But, in fact, it didn’t go quite like that… When walking in segregated New Haven, seeing hooded Black men walking behind me made me nervous. I was very aware and ashamed of my own nervousness, but I was nervous nonetheless. Later on, when living in the United Kingdom, I found myself mistaking Black men for store employees. These are only two of the most unnerving instances of my implicit racism surfacing to my uncomfortable consciousness.

And it doesn’t even stop at race: I have become aware of many other forms of discrimination, over the years, and that has greatly increased my capacity at catching myself being implicitly homophobic or transphobic, fattist, ableist, and so forth. But, in fact, it seems to have only increased my awareness, not my ability to be less biased.

Philosopher Robin Zheng, whose research is on moral responsibility and implicit bias, has reassured me that I am not alone. Empirical research confirms that fighting implicit bias require a lot more than just informing people about the reality of discrimination.

This research wouldn’t be surprising to those familiar with more general work on implicit reasoning. For those who are not, I find useful an ancient metaphor from the Buddhist tradition popularized by Jonathan Haidt in his acclaimed pop-psychology book The Happiness Hypothesis. The metaphor describes the human mind as composed by an elephant and its rider. According to Haidt, the elephant roughly corresponds to what has been called System I in dual-processing accounts of reasoning: a system that is old in evolutionary terms, and shared with other animals. This system is comprised of a set of autonomous subsystems that include both innate input modules and domain-specific knowledge acquired by a domain-general learning mechanism. System I is fast, automatic and operates under the level of consciousness. The rider roughly corresponds to System II: a system that is evolutionarily recent and distinctively human. System II permits abstract reasoning and hypothetical thinking, and is slower, controlled and conscious. “The rider evolved to serve the elephant,” says Haidt, and while it may sometimes override it, trick it into obedience, “it cannot order the elephant around against its will” (The Happiness Hypothesis, p. 17).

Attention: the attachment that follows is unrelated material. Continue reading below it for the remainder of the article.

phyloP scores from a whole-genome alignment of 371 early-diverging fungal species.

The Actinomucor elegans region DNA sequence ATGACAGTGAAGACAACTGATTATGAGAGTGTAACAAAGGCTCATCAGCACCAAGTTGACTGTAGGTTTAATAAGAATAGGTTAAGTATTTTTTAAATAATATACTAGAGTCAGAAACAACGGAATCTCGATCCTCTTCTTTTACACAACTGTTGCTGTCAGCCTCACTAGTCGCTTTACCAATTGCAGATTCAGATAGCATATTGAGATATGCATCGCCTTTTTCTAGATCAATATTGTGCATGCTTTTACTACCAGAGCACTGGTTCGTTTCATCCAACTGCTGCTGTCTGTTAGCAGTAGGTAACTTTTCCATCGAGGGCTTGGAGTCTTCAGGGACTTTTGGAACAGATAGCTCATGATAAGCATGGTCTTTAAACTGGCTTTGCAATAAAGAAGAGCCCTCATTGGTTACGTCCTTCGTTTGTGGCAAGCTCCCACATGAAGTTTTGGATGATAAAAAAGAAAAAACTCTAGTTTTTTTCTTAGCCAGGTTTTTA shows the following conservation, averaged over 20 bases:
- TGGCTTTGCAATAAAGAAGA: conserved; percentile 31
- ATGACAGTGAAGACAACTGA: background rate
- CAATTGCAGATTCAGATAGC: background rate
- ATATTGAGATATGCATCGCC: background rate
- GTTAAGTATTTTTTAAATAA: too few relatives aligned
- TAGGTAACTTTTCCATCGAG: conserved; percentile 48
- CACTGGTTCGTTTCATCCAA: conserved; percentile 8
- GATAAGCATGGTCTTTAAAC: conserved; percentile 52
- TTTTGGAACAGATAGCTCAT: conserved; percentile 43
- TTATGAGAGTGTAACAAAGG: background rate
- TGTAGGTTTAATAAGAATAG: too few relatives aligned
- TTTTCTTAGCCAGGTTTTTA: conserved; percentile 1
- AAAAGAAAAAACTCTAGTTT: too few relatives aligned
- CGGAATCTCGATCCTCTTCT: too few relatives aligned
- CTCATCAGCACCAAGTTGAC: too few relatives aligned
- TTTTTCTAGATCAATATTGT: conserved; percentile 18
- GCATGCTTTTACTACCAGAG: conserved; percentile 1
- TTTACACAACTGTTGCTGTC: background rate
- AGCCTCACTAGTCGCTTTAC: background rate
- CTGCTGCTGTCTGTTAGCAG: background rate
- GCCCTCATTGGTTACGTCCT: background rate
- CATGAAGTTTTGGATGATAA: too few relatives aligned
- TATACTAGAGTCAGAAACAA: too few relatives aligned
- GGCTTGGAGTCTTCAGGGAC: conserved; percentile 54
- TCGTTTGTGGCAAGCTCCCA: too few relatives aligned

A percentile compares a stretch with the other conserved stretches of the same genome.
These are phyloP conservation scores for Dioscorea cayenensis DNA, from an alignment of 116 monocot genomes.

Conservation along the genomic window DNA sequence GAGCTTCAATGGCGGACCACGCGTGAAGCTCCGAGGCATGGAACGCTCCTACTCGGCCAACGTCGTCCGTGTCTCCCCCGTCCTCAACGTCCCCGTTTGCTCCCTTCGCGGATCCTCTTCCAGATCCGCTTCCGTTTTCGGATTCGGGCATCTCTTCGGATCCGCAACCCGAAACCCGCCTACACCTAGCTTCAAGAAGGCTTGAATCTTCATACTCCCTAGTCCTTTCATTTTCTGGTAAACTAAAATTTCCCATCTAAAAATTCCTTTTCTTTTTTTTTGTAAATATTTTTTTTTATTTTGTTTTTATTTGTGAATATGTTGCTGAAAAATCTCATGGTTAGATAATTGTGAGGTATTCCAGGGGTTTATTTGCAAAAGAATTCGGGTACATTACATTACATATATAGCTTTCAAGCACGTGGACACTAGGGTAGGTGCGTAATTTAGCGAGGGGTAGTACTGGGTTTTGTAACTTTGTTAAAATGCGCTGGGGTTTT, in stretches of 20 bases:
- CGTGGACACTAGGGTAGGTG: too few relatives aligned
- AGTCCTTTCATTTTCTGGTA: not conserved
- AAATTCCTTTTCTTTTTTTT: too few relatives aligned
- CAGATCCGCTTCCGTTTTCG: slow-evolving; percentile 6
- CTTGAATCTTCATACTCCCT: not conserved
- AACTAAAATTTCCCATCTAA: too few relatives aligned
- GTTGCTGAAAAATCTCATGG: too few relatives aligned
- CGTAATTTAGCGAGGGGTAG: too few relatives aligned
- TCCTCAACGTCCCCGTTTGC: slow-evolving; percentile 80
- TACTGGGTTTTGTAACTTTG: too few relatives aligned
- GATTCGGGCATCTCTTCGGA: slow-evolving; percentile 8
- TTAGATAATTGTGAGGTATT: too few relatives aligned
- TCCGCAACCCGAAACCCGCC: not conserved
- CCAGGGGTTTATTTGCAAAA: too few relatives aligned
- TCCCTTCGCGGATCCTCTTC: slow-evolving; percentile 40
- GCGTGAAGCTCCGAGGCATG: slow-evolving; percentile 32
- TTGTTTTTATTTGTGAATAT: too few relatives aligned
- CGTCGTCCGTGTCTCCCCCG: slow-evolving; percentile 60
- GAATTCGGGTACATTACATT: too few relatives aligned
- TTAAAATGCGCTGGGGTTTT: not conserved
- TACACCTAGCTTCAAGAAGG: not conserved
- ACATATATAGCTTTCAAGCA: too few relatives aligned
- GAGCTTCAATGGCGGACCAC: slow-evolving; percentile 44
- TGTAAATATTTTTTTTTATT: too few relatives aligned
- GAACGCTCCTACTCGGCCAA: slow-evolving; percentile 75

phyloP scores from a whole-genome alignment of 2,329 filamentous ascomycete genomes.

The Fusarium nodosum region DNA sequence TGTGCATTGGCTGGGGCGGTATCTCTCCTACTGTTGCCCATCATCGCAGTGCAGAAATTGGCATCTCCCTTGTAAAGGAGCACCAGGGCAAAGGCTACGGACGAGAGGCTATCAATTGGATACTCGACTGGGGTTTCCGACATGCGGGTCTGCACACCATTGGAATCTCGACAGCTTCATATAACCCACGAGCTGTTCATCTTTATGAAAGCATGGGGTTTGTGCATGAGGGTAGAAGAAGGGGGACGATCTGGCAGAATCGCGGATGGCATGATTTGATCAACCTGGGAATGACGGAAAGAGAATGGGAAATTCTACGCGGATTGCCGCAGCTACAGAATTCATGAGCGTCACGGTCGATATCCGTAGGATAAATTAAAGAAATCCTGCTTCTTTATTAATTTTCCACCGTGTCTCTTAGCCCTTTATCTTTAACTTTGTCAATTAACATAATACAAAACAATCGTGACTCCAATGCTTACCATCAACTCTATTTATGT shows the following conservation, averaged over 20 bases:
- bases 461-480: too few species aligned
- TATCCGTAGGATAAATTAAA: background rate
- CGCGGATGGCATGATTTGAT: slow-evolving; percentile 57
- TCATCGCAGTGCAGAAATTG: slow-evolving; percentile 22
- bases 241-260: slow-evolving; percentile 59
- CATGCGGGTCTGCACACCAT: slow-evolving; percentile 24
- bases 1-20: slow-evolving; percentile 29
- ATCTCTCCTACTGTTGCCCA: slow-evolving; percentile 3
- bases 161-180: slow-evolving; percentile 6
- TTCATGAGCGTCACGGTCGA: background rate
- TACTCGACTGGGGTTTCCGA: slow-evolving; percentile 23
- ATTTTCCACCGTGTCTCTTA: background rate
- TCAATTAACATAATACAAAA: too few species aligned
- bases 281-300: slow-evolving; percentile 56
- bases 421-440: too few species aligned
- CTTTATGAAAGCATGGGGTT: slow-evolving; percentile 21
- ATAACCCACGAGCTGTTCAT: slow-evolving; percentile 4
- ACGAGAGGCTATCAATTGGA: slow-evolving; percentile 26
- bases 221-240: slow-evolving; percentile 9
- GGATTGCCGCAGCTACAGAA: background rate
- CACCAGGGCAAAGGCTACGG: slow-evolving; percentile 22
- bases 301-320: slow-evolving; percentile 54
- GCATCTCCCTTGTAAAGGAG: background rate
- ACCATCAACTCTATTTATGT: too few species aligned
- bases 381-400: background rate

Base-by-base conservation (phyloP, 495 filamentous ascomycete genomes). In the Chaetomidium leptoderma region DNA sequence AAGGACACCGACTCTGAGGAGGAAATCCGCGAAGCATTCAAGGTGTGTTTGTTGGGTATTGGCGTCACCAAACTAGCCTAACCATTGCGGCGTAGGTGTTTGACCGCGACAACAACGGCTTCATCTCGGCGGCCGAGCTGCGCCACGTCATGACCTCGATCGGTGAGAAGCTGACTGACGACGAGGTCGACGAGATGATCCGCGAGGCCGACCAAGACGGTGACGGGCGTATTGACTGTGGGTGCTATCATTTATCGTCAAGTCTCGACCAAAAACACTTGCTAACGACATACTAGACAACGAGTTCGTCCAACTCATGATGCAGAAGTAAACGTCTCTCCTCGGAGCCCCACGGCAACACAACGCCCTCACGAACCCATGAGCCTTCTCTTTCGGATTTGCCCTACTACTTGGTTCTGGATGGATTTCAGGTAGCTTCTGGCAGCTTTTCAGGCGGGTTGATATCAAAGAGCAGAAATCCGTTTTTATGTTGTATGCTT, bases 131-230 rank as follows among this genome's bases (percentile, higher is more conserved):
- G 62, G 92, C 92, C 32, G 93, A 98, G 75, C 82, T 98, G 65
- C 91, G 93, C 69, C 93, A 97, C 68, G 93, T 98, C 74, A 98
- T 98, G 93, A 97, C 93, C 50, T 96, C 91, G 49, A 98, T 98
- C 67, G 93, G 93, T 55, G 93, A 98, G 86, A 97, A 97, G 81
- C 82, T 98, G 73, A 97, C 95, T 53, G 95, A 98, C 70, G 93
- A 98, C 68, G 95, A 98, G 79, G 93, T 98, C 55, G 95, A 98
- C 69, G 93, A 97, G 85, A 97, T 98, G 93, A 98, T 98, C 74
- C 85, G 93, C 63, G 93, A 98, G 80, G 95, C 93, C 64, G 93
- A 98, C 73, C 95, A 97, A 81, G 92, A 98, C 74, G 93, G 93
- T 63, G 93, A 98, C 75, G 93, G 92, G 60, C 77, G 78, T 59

This tension between the rider and the elephant has many different manifestations, but one that is particularly relevant to the discussion of the implicit biases is the case of mental intrusions. If we are explicitly asked to not think about a white bear, all we can think of is, you guessed it, a white bear. This ironic process of mental control is the consequence of automatic and controlled processes firing at each other: the request of not thinking a certain thought activates System II, which attempts to suppress the thought. System I activates automatic monitoring of one’s progress, which in this case means continuously checking whether one is not thinking about a white bear. That move turns out to be obviously counterproductive, since it reintroduces the thought that one is supposed to ban. But “because controlled processes tire quickly, eventually the inexhaustible automatic processes run unopposed, conjuring up herds of white bears” (The Happiness Hypothesis, p. 20). Dan Wegner, who first studied ironic process in a lab setting, has shown that it affects also people who try to repress unendorsed stereotypes.